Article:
Conrad's DVO Worksheet

Introduction

The purpose of this page is to develop and introduction to using DVO from the complete perspective of a new non-astronomer user.

Logging into IPP and starting DV0

  • Step 1) You need to do is log into an IPP machine that runs DVO. Example below:
$ssh -X -p 9005 ipp5u

Note: There is an X windows session and the port is 9005 and the machine ipp5u is only accessible internally to the cluster. If you need to ssh from an outside machine, see sshing.

  • Step 2) Setup your psconfig to setup your ps lib configuration. Example below
    $psconfig --list
    PSCONFDIR : /home/panstarrs/ipp/psconfig
      Archives   : Archives
      lin64      : ipp-20120216
      lin64      : ipp-20120404
      lin64      : ipp-20120531-debug
      lin64      : ipp-20120531
      lin64      : ipp-eam
      lin64      : ipp-trunk
      bash       : psconfig
      csh        : psconfig
    $psconfig ipp-20120531
    
  • Step 3) Launch DVO
    $dvo
    

Getting Started with DVO

If you have successfully launched dvo you will be see the dvo prompt. Several useful commands:

  • ?? - Gives all the system environment variables available (i.e., HOME, PID, etc).
  • ? - Shows all the available dvo commands .
  • ! - Gives the ability to execute systems commands. Example:
    dvo: ! echo "Hello World"
    Hello World
    
  • vectors - Tells you what variable vectors you have loaded into memory.
  • help command - Gives specific information on the given command (if available). Examples:
    dvo: help imextract
    No help for: imextract
    dvo: help skyregion
    No help for: skyregion
    dvo: help tv
    
      tv [-log] (buffer) [zero range]
    
      display an image in the Ki'i window (X display program).  zero and
      range specify the data values corresponding to the color mapping.
      If they are not specified, the old values are used (default is 0,
      1024).
    
      If -log is specified the color mapping scale will be logarithmic.  
    
    
      See Also: Kii, rd, cursor
    
    

also try

dvo: imextract --help

To list specifics fields of a table:

mextract --help fields
avextract --help fields

More commands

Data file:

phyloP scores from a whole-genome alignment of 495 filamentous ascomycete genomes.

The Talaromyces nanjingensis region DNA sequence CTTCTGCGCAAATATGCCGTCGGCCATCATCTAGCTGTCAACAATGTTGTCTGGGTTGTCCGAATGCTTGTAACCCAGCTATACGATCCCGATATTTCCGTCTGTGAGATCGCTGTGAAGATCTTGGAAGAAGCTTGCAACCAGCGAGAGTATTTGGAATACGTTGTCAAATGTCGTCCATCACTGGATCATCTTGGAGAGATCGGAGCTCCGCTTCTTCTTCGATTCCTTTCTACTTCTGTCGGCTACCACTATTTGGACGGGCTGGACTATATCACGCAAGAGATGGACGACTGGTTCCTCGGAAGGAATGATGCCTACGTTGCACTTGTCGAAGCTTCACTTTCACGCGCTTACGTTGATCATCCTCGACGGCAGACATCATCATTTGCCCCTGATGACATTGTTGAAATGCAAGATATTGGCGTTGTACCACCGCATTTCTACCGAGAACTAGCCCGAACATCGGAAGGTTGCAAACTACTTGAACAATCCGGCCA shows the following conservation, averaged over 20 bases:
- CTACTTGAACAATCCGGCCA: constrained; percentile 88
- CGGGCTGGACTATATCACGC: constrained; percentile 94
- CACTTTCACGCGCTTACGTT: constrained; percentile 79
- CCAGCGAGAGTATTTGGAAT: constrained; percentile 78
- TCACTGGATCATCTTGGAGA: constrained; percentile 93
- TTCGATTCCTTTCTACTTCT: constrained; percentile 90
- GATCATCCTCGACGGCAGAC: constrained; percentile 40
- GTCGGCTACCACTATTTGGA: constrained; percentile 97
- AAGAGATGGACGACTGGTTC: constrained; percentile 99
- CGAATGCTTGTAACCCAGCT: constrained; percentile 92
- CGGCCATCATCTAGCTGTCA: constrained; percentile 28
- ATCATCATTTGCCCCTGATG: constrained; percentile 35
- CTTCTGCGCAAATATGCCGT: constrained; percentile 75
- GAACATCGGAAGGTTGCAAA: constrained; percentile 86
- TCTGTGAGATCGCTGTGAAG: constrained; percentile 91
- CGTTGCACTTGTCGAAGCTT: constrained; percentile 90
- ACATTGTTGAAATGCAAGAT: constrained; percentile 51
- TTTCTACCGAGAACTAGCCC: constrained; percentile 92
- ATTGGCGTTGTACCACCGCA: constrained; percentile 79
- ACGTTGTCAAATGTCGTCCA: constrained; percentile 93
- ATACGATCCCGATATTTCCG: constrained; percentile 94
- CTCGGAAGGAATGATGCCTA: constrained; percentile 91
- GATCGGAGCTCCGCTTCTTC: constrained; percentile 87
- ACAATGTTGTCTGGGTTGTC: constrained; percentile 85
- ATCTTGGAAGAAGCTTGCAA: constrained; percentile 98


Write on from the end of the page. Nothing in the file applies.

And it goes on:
catdir /data/ipp005.0/gpc1/catdirs/SAS/20120510/


vectors

 echo RA[0]

writing to files

 write conrad.dat RA DEC -csv

Case Study: Trying to query for stacks with inaccurate data

Background

After doing some queries into PSPS, one particular query for data quality is to find instrumental flux values that are equal to zero. This should not be possible but some small amount of entries were found.

Steps to trace inaccurate data from PSPS to IPP

  1. Find the inaccurate data within PSPS.
    SELECT objID,
           stackDetectID,
           ippObjID,
           ippDetectID,
           ra, dec
           filterID,
           instFlux,
           calMag,
           instFluxErr,
           calMagErr
      INTO mydb.weird_stacks FROM StackDetectionFull
     WHERE (instFlux <> -999 AND instFlux <= 0 )
    

Example result set:

objID stackDetectID ippObjID ippDetectID ra dec filterID instFlux calMag instFluxErr calMagErr
114493301340728546 1647540050000036013 18833000017688 3601 330.134073398733 5.41507490193458 3 0 22.3856067657471 0 0
114503301083933978 1647540050000038753 18833000017804 3875 330.10839364124 5.41959990782918 3 0 22.3856067657471 -999 0
114503301227007106 1647540050000037023 18833000017719 3702 330.122691648098 5.42220775996642 3 0 22.3856067657471 0 0
114493301366688211 1647540050000035773 18833000012460 3577 330.136649626611 5.4148051915739 3 0 22.3856067657471 0 0
114503301089985901 1647540050000038693 18833000012717 3869 330.108989815023 5.42121110126328 3 0 22.3856067657471 -999 0
114503301439643873 1647540050000034893 18833000017626 3489 330.143945982482 5.41951876040932 3 0 22.3856067657471 0 0
114493301427446802 1647540050000035093 18833000017644 3509 330.142760240845 5.41363441590307 3 0 22.3856067657471 0 0
114503301102937321 1647540050000038563 18833000017782 3856 330.110293316183 5.4223861344834 3 0 22.3856067657471 -999 0
114493301431512878 1647540050000035033 18833000012411 3503 330.143162673458 5.41034250994028 3 0 22.3856067657471 0 0
114503301103546828 1647540050000038543 18833000017783 3854 330.110331520645 5.42194339501451 3 0 22.3856067657471 -999 0
  1. Find out the dvo path that the IPPTOPSPS is getting its data from. See dvo_location variable IPPTOPSPS Config table.
  1. Run dvo and set the catdir from the dvo prompt.
    dvo: catdir /data/ipp005.0/gpc1/catdirs/sas/20120510
    
  1. Set the region so that its roughly within the same area of the above stacks. region Ra Dec Radius [projection] [orientation]
      region 330.134073398733 5.41507490193458 0.1
    
  1. Load a vector from that sky region and observe it.
    mextract RA, DEC, photocode, mag, mag:err, objID, detID, catID
    vectors
    
  1. Write the vector to a dat file
    write /tmp/bad_stacks.dat RA, DEC, photocode, mag, mag:err, objID, detID, catID
    
  1. This gets fuzzy. Obtain the FITS file related to the Dat file. The reason for doing this is that the SVO does not store the instflux value that we are looking for.
    • Log into the gpc1 database to option the externID which is a subset of the last four digits of a IPPObjID ?
    • from here you query to get to the stackID and the SkyID
    • From the SkyID you get the path to the FITS file that you want from I believe the static sky table.
    • Search for the matching stackID to find the entry you want and view the instFlux value.